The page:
Microsoft 4-day work week boosted productivity

Published: 05 Nov 2019 | Updated: 06 Nov 2019   

Online Desk

Microsoft Japan has announced the results of its 4-day work week trial, and it will shock no-one to know the experiment was hugely popular with the company's employees. 

What may surprise people is that the shortened week increased productivity by almost 40 percent — thanks in part to shorter, more efficient meetings, reports Mashable.

This August, Microsoft Japan trialed a 4-day work week for its entire workforce, calling the project the "Work-Life Choice Challenge Summer 2019". Approximately 2300 employees were given 5 Fridays off, with no reduction in salary and no days taken out of their annual leave. 

Further, The Mainichi reported that Microsoft Japan also planned to subsidise employees' family vacations or further education by up to ¥100,000.

"Work a short time, rest well and learn a lot. It's necessary to have an environment that allows you to feel your purpose in life and make a greater impact at work," said Microsoft Japan president and CEO Takuya Hirano. "I want employees to think about and experience how they can achieve the same results with 20 percent less working time."

The 5-day work week is a deeply entrenched structure around the globe. But considering the results of Microsoft Japan's experiment, it may be time to overhaul the system.

As reported by Nikkei xTECH (via SoraNews24), Microsoft Japan's 3-day weekend trial resulted in an incredible 39.9 percent increase in productivity. 

This was partially attributed to the shortened work week meaning employees had to be more economical and efficient with their time. In particular, many meetings were shortened, cut, or conducted remotely so as to eliminate the commute.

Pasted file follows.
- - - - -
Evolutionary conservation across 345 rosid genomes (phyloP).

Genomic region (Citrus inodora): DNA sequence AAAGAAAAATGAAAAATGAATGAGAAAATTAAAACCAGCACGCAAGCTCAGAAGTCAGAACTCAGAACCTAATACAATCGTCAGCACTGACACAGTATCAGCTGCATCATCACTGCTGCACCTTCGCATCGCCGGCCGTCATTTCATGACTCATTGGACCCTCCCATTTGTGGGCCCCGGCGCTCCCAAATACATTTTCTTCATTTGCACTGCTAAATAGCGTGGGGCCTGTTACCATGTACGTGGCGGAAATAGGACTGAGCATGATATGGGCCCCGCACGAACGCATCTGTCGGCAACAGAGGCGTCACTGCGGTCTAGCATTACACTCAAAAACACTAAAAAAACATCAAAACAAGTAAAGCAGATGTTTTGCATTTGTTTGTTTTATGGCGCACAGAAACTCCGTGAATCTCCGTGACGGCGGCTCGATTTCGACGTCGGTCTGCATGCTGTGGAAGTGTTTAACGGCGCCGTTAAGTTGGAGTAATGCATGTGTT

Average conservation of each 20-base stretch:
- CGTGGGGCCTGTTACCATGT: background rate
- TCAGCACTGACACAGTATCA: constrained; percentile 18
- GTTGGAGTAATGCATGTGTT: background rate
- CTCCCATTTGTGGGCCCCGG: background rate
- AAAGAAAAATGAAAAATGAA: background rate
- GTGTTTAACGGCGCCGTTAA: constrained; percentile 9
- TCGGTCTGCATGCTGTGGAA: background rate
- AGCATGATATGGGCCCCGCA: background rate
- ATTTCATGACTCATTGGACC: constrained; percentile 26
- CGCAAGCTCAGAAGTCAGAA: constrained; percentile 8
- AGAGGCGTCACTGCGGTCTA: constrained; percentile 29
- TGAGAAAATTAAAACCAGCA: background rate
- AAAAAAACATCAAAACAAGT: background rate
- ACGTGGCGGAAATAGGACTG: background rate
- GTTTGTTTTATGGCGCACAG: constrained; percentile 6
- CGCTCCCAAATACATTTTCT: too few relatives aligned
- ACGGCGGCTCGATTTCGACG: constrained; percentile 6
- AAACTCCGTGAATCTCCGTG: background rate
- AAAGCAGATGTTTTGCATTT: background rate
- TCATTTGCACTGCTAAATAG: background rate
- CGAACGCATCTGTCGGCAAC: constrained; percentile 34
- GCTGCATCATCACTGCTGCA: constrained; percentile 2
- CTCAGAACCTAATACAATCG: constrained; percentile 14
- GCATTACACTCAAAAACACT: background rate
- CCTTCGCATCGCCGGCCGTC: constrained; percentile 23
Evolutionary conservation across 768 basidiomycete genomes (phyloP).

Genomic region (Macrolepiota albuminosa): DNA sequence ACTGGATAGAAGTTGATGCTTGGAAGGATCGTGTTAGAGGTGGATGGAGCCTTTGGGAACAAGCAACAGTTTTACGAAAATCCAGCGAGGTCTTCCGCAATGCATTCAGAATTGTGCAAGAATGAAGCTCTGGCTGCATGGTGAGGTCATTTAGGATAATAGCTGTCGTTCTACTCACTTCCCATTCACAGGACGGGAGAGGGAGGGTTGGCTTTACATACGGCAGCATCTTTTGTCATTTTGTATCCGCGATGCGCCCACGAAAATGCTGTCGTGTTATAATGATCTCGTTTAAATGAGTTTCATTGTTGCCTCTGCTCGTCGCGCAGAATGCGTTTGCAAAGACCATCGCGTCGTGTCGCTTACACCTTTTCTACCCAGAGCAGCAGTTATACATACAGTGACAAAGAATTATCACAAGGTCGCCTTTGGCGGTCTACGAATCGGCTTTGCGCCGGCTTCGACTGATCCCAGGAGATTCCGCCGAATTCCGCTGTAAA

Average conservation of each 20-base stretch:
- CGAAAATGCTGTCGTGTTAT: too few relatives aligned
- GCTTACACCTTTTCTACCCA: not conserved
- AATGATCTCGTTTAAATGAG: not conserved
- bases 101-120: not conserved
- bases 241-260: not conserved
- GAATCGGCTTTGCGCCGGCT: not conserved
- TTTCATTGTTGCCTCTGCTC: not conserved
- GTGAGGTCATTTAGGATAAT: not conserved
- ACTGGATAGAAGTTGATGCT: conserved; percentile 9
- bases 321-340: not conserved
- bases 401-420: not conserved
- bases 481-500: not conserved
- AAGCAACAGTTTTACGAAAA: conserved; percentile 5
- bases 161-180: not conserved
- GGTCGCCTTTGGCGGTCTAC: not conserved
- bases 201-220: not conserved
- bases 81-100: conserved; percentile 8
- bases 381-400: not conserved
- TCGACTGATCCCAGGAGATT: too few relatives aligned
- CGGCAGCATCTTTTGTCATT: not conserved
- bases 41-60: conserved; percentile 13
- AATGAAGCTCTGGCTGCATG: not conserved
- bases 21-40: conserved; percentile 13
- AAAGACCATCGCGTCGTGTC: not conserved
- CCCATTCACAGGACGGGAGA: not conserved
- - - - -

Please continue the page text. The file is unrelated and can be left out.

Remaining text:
It also isn't a stretch to imagine that well-rested, happier people work better. 

Employees took 25.4 percent less time off during the trial, and the benefits didn't end there either. As Microsoft Japan's offices were empty for 5 extra days, electricity use was down 23.1 percent. 

Employees also printed 58.7 percent fewer pages, meaning a shorter work week could be good for both people and the environment.

Employees in customer-facing roles did state it was hard to relax on their Fridays off with the rest of the working world continuing on apace. But overall the extra day off was a big hit, with 92.1 percent of employees saying they liked the shorter week. 

Clearly, the only solution is to simply implement 4-day work weeks everywhere.

This isn't the first time it's been demonstrated that shorter work hours have a positive effect on happiness and productivity. 

New Zealand firm Perpetual Guardian switched to a permanent 2-day work week in 2018, following a 2-month trial that saw productivity increase by 20 percent. The company's employees also reported a significant improvement in work-life balance, and like Microsoft Japan, electricity bills were reduced and meetings shortened.

Numerous companies around the world have also held similar trials to favourable results, with a 2018 report from the International Labour Organisation finding that shorter hours generally result in higher productivity. 

The push for a shortened work week has gained momentum in recent years, with significant support from labour unions. However, the 4-day work week also comes with new challenges such as keeping up with customers and competition. 

Some businesses have managed this by having half their staff off on Mondays and half off on Fridays, although perhaps it would be better if we all just agreed that Mondays are terrible and should be cancelled.

Microsoft Japan reportedly plans to repeat its 4-day work week experiment next summer, and possibly expand it to other times as well. Hopefully other businesses will find their results compelling enough to give it a try.


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